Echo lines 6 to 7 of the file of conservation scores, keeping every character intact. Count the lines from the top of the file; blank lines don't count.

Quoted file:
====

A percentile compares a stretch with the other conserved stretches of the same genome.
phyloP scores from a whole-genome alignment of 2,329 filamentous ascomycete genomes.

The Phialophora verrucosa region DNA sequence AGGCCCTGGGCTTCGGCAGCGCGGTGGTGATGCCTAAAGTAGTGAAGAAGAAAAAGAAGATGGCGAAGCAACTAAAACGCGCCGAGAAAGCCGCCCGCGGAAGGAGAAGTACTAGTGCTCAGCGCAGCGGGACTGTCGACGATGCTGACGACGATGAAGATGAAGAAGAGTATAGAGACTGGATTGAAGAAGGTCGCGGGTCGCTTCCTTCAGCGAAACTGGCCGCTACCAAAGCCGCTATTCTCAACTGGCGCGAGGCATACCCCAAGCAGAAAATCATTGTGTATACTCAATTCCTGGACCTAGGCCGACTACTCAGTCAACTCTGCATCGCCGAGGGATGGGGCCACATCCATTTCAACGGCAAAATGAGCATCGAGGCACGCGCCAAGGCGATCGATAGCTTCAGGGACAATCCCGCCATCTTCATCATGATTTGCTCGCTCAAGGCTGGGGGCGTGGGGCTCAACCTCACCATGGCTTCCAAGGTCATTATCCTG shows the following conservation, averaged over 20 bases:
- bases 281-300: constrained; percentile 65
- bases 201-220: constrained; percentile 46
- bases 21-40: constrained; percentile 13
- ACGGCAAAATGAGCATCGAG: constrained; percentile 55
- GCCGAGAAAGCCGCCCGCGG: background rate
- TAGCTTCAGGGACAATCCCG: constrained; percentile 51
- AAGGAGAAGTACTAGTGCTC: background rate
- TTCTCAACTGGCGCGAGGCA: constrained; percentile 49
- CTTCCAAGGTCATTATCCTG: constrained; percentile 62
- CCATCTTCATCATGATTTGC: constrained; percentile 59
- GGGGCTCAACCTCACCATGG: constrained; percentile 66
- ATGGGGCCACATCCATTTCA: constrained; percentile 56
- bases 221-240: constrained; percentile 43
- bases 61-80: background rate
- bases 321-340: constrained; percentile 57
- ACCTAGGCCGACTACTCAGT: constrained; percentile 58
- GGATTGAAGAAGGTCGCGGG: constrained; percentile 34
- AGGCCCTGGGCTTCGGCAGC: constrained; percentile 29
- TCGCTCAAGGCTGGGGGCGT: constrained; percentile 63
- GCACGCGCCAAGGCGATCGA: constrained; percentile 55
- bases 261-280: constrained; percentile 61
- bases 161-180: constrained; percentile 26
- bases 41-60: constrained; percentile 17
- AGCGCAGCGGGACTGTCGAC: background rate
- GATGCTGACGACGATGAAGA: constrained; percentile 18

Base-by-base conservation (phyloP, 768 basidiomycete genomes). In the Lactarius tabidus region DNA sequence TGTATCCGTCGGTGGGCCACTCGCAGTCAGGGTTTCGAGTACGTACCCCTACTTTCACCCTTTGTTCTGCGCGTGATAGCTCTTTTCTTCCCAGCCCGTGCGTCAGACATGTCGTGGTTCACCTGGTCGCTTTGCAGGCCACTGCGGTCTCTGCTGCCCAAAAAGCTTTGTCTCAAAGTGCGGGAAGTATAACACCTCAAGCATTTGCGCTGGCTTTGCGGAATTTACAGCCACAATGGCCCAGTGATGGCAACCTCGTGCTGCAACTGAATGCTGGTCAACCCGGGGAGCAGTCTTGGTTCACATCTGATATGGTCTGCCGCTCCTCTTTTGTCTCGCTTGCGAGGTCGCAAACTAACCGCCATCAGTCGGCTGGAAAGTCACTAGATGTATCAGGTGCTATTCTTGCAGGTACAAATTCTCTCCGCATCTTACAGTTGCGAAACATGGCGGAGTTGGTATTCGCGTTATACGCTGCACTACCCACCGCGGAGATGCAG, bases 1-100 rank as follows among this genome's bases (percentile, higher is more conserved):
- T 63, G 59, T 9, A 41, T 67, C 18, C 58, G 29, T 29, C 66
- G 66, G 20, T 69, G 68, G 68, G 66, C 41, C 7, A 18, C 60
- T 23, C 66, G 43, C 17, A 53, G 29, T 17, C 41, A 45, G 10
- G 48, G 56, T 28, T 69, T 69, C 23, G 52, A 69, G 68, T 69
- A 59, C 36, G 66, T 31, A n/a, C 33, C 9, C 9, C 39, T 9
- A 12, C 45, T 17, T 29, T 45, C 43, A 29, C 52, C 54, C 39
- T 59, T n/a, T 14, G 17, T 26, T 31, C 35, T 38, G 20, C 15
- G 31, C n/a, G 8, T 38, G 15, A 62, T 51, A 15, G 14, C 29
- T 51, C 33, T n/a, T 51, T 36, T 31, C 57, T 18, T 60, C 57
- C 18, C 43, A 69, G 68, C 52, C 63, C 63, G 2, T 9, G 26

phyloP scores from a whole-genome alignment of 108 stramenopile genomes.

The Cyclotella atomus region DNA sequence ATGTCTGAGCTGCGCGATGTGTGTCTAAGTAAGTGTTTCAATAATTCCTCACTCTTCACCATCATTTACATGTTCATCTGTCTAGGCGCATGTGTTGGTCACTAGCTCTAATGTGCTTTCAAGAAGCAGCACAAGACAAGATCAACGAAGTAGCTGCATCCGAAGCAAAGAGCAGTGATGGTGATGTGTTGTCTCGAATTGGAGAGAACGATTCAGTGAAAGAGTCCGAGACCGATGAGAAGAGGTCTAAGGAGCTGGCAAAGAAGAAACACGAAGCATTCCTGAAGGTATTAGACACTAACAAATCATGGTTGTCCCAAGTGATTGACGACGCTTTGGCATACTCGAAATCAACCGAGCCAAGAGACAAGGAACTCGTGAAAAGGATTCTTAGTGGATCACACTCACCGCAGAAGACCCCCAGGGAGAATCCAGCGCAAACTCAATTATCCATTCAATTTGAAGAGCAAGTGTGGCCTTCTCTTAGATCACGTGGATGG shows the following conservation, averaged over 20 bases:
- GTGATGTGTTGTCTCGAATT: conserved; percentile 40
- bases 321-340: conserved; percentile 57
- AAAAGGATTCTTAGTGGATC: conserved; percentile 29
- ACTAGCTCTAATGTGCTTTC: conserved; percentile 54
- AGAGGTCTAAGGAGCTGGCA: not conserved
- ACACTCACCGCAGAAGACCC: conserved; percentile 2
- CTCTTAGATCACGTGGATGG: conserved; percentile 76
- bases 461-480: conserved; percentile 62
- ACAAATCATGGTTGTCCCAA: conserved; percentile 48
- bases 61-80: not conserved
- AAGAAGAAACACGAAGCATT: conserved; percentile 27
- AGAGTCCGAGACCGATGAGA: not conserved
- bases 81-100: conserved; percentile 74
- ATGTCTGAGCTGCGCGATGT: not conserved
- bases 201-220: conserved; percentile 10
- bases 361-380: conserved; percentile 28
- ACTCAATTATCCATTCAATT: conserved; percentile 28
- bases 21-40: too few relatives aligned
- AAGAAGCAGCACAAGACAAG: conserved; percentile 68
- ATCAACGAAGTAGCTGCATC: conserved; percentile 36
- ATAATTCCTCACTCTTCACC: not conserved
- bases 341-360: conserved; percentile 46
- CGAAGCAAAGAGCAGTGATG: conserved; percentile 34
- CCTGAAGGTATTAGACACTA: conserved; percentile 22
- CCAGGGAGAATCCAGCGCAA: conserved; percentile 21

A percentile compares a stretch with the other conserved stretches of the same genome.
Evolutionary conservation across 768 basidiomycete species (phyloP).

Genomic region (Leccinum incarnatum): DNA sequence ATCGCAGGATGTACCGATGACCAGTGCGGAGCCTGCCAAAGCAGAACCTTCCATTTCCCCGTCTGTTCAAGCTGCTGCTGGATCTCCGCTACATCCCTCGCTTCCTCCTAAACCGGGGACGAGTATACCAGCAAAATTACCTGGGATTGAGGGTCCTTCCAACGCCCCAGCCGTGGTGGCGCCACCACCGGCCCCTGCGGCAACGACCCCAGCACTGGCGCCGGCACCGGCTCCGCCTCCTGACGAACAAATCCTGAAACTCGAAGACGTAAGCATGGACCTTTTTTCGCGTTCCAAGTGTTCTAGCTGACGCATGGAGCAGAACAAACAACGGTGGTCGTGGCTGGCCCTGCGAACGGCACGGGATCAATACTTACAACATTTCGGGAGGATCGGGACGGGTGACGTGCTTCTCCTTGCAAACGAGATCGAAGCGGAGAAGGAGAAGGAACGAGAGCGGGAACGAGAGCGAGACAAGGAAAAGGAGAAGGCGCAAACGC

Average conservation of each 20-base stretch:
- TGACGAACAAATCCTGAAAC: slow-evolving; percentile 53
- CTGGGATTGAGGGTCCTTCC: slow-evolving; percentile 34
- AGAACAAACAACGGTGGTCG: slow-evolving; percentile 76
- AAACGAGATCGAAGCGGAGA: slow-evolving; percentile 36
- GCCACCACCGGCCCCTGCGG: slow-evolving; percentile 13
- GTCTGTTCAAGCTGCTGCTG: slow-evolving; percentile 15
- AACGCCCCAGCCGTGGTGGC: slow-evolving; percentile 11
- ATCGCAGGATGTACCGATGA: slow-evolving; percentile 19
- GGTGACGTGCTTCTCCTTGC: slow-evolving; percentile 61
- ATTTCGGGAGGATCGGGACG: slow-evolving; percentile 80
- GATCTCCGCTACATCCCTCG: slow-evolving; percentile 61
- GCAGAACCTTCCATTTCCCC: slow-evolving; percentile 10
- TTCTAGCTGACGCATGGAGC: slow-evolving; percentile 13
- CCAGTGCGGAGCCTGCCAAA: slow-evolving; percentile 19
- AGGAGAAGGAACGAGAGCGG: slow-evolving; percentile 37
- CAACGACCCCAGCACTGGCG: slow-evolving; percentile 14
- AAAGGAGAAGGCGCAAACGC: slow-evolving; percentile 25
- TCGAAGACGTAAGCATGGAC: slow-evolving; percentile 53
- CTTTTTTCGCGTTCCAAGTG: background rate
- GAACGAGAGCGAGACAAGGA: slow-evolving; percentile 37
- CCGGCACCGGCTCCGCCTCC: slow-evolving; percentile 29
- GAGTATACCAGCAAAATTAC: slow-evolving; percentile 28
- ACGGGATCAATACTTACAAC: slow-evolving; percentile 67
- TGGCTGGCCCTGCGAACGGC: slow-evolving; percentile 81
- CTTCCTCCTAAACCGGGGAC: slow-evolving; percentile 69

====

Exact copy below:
- bases 21-40: constrained; percentile 13
- ACGGCAAAATGAGCATCGAG: constrained; percentile 55